We strolled through the visitor center, and not being much of a drinker, I asked the clerk a couple of questions. So, does whiskey continue to get better with age, or does it peak? I didn’t get a complete answer, but apparently it continues to improve while in the cask, but it declines once it’s in a bottle, so if you’ve been saving that bottle of whiskey for a special occasion, make one up soon. To decide for ourselves if we could tell the difference between differently aged whiskeys, we bought a little sample pack of three tiny bottles (think airline or mini-bar size) of eight, ten, and twelve-year-old whiskey. We decided to pass on the limited edition bottles priced in the thousands of euro.

We just tried all three, and the winner is: Amy liked the 10 year-old whishkey, while I perferrred the 12 yer old, but bodl.bn kkldlo

Amy wanted to bring some cookies to a work meeting, so a few days ago we sent an email to some of our American friends and family to get the recipe for Nestle Tollhouse Cookies, that staple of American baking. Thank you to all who replied. The only problem is, the recipe is worthless here.

We knew that the recipe would be a little different no matter how hard we tried. Flour is a little different here (although the main difference seems to manifest itself when baking with yeast, because it reacts differently), and the chips wouldn’t be Nestle (you can’t find that here because the Irish hate American chocolate – more on that in a future post). But the big problem was when I began to mix the dry ingredients and noticed we had baking powder but not baking soda. No problem, a quick run to the Centra would set me right, I thought.

When I got to the store I only saw baking powder on the shelf, so I asked at the checkout if they had baking soda. One of the clerks thought they might and brought me back to the baking supplies, and pulled out a bag labeled “Bread Soda.”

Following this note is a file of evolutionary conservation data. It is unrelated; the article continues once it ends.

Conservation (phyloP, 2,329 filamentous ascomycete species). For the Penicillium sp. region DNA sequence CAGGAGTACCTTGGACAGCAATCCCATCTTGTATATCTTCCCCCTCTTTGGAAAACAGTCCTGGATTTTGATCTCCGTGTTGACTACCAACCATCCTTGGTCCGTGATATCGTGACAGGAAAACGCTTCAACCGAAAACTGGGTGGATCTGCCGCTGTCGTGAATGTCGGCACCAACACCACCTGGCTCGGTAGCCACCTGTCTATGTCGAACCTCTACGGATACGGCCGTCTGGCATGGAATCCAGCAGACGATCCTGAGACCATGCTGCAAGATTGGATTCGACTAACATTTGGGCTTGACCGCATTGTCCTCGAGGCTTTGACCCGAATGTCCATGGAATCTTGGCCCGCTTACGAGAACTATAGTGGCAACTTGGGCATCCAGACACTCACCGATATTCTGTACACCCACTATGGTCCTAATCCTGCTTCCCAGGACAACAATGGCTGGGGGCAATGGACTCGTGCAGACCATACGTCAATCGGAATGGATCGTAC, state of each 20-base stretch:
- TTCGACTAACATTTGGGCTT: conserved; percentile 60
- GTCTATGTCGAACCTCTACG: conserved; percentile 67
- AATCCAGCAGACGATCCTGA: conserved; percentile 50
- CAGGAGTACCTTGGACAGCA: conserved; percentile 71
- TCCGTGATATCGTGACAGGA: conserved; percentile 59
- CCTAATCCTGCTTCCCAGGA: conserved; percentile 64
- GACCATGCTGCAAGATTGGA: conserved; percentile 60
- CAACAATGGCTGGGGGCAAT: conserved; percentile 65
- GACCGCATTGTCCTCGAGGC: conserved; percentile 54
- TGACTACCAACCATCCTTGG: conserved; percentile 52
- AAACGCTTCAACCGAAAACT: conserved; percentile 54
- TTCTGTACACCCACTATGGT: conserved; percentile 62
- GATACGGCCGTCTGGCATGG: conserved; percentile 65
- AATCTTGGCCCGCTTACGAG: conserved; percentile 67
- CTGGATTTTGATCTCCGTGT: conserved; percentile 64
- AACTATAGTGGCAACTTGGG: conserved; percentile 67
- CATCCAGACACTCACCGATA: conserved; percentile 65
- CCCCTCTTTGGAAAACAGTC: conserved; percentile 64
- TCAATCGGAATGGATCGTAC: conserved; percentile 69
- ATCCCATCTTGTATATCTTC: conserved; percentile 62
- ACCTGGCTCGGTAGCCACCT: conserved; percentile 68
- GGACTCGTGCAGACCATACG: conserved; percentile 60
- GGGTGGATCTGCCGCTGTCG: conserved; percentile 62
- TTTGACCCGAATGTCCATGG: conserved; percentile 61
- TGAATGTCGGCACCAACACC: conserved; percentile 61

“Is this the same as baking soda?” I asked.

“Yes,” she replied, looking a little unsure of herself. “I don’t cook much. Let me ask someone.” So we went to the little deli section of the store, where two more women decided it was the same thing. By then, though, the manager had come out and was looking at the bread soda and one of the women from the deli joined me as we went to talk to her.

“I don’t think it’s the same. You need baking powder,” the manager explained.

“But baking powder and baking soda aren’t the same thing,” I said.

She laughed. “I wish we were speaking the same language. You can’t use the bread soda, it’s not for baking. It’s for cleaning.” She looked at the back of the package. “Oh, I guess you can use it for baking.” She showed the package to the other employee.

After hearing what I wanted to do, the manager offered some help. “I have a really simple recipe for good chocolate chip cookies.” From memory she gave me the recipe, and then ventured that this was probably the strangest visit to the store I’d had. I had to agree.

When I got home, I checked, and while there are ways to substitute baking soda for baking powder, there are not, apparently ways to substitute baking powder for baking soda. The problem is baking powder is baking soda and a little bit of acid. You can add the acid, but you can’t take it out.

Oh, and the cookies? They were okay, but cakey. I haven’t been back to talk to the manager of the store, but I’m pretty sure that I did something wrong with them since our friend Angela assured us that Irish cookies are not known for being cakey. Amy talked to her mom yesterday and she told us that sodium bicarbonate is the only ingredient of baking soda, so I’ll have to check out what’s in bread soda. Maybe Tollhouse Cookies are still possible after all.